The range of expressive creativity between the first two Portraits – Bill Evans and Stevie Wonder – continues to be handled brilliantly by Chick as he goes on to explore new Portraits over the course of the album's remaining tracks.

The next Portrait focuses on the incomparable Thelonious Monk. The linkages between Chick and Monk may seem unexpectedly wide, but Chick's creative imagination has always been receptive to an extraordinarily far-ranging array of ideas.  And, as Chick notes in “Chick Talks: About Thelonious Monk,” he found some compelling aspects among Monk's many eccentric musical qualities.  Many of those qualities are fully present in Chick's versions of “'Round Midnight” (the most recorded jazz standard composed by a jazz musician) and “Pannonica” (inspired by the British jazz supporter, Baroness Pannonica de Koenigswarter).

The fourth Portrait explores the music of legendary bop pianist Bud Powell.  Chick begins with his “Chick Talks: About Bud Powell,” in which he tells of the impact Powell had upon his early development.  Fully illustrating that impact, Chick follows his “Talks” with his richly communicative renderings of Powell's “Dusk in Sandi” and “Oblivion” from Powell's album Bud Powell's Moods.''

Disc 1 of Solo Piano: Portraits closes with a musical change of pace, devoting the final track to the flamenco music of Spanish guitarist Paco de Lucía.  The choice isn't surprising, given Chick's affection for Latin music of all sorts.  After his “Chick Talks: About Paco de Lucía,” he wraps the first disc with a rhythmically dynamic version of de Lucía's “The Yellow Nimbus,” (first recorded by Chick on his 1982 album Touchstone).

Disc 2 of Solo Piano: Portraits continues with a very different collection of musical illustrations.  But this time Chick begins with classical music and children's songs before climaxing with his impressionistic jazz piano views of memorable locations around the world

The first track features Chick's spoken thoughts about the melodic lyricism and the lush harmonies of Russian composer Alexander Scriabin, whom Chick describes as a powerful influence.  Fully expressing the significance of that influence, he interprets Scriabin's Preludes #2 and #4 from the unique perspective of his ever-exploratory solo piano playing.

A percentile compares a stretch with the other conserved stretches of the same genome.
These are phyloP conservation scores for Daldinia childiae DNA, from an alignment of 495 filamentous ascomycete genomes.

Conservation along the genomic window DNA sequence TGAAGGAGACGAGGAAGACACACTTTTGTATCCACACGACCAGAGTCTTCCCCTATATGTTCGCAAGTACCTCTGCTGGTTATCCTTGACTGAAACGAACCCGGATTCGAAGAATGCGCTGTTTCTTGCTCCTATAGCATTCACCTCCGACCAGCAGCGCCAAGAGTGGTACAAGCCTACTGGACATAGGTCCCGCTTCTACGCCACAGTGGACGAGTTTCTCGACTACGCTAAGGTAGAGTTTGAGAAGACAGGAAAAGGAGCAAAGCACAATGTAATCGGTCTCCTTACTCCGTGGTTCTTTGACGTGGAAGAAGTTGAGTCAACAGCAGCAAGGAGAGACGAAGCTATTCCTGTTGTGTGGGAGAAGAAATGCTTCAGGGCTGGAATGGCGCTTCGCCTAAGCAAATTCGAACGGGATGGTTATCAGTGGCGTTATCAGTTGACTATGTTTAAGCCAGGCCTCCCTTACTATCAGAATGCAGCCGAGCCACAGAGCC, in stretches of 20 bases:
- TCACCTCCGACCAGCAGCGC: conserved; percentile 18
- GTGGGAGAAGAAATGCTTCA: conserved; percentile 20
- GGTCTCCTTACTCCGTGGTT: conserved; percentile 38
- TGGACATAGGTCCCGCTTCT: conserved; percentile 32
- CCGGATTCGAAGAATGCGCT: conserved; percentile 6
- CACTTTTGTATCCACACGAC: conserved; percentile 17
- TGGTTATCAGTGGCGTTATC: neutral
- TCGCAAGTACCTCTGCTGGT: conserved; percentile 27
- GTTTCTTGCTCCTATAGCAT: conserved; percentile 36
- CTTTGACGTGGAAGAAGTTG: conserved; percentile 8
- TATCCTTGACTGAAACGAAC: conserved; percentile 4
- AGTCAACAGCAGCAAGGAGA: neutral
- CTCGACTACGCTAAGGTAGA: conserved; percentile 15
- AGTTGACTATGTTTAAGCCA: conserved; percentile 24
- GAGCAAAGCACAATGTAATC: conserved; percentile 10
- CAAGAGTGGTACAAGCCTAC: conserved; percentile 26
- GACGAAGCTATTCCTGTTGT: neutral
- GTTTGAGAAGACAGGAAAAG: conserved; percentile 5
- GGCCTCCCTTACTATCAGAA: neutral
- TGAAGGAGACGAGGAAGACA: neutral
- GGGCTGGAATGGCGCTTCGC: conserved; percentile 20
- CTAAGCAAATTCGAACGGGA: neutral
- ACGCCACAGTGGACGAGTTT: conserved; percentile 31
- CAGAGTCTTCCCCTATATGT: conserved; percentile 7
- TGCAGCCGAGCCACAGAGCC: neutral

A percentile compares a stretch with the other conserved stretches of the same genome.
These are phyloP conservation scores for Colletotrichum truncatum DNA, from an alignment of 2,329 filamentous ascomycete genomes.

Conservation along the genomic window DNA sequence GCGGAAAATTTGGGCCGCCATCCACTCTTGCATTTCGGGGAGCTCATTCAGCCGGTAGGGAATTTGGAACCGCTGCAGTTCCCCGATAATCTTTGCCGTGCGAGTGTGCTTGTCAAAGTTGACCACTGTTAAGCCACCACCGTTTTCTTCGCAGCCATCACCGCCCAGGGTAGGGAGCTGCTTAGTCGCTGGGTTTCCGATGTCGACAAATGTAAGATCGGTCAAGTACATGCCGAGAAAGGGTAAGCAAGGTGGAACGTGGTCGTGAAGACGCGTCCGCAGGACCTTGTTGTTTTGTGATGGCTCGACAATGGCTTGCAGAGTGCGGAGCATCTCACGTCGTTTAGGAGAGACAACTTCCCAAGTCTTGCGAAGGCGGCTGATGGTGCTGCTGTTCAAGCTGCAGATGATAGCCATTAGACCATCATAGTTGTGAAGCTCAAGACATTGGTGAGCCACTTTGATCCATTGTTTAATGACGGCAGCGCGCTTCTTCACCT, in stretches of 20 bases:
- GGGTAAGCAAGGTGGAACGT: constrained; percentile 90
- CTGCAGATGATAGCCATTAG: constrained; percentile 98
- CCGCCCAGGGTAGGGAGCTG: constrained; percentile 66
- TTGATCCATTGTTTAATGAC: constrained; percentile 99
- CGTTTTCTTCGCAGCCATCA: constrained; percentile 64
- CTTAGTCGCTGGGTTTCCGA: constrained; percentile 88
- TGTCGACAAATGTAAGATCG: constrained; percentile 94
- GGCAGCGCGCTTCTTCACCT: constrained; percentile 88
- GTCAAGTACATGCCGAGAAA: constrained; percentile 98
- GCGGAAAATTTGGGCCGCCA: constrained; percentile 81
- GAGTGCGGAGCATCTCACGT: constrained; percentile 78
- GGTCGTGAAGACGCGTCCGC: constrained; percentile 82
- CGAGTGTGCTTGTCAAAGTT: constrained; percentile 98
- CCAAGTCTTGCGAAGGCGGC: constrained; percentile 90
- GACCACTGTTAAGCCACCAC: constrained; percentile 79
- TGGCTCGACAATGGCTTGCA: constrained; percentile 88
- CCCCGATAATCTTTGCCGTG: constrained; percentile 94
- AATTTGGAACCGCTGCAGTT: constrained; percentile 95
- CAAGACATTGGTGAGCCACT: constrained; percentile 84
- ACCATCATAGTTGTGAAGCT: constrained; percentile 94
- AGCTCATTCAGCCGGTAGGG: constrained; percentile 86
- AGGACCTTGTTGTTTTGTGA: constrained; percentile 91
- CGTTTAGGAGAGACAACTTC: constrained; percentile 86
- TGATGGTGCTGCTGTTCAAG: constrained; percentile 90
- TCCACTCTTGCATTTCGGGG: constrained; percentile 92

Chick's classical episode continues with one of his favorite composers, Béla Bartók.  Opening the segment with “Chick Talks: About Bartók” he notes that “Béla Bartók was the first classical composer that really caught my attention when I was in high school, a long time ago.”  He then underscores his narrative with a dynamic performance of the arching, Hungarian-tinged phrases of Bartók's colorful Bagatelles #1 through #4.

The program shifts into a different direction next, via Chick's fascination with music for children.  After opening with his narrative about children's songs, he plays a sequence of nine original Children's Songs. Each overflows with luscious melodies and the tangy dissonance of child-like rhythms.

Disc 2 comes to an enlightening geographical close with yet another collection of Corea originals, this time applying his compositional and improvisational talents to illustrate what he calls “A journey through some of my favorite landscapes, and some unknown ones, too.”  The “favorite landscapes” are gifted with Chick's finest impressionistic playing, creating convincing musical views of Krakow (Poland), Casablanca (Morocco), Easton (Maryland) and Vilnius (Lithuania).  Each is a spontaneous portrait of an audience member in those geographical locations who came on stage to experience Chick's musical artistry.

And it's no exaggeration to describe the “favorite landscapes” on the second disc of Solo Piano: Portraits as appropriate, climactic final acts in what will surely be recognized as one of Chick Corea's most creatively mesmerizing performances.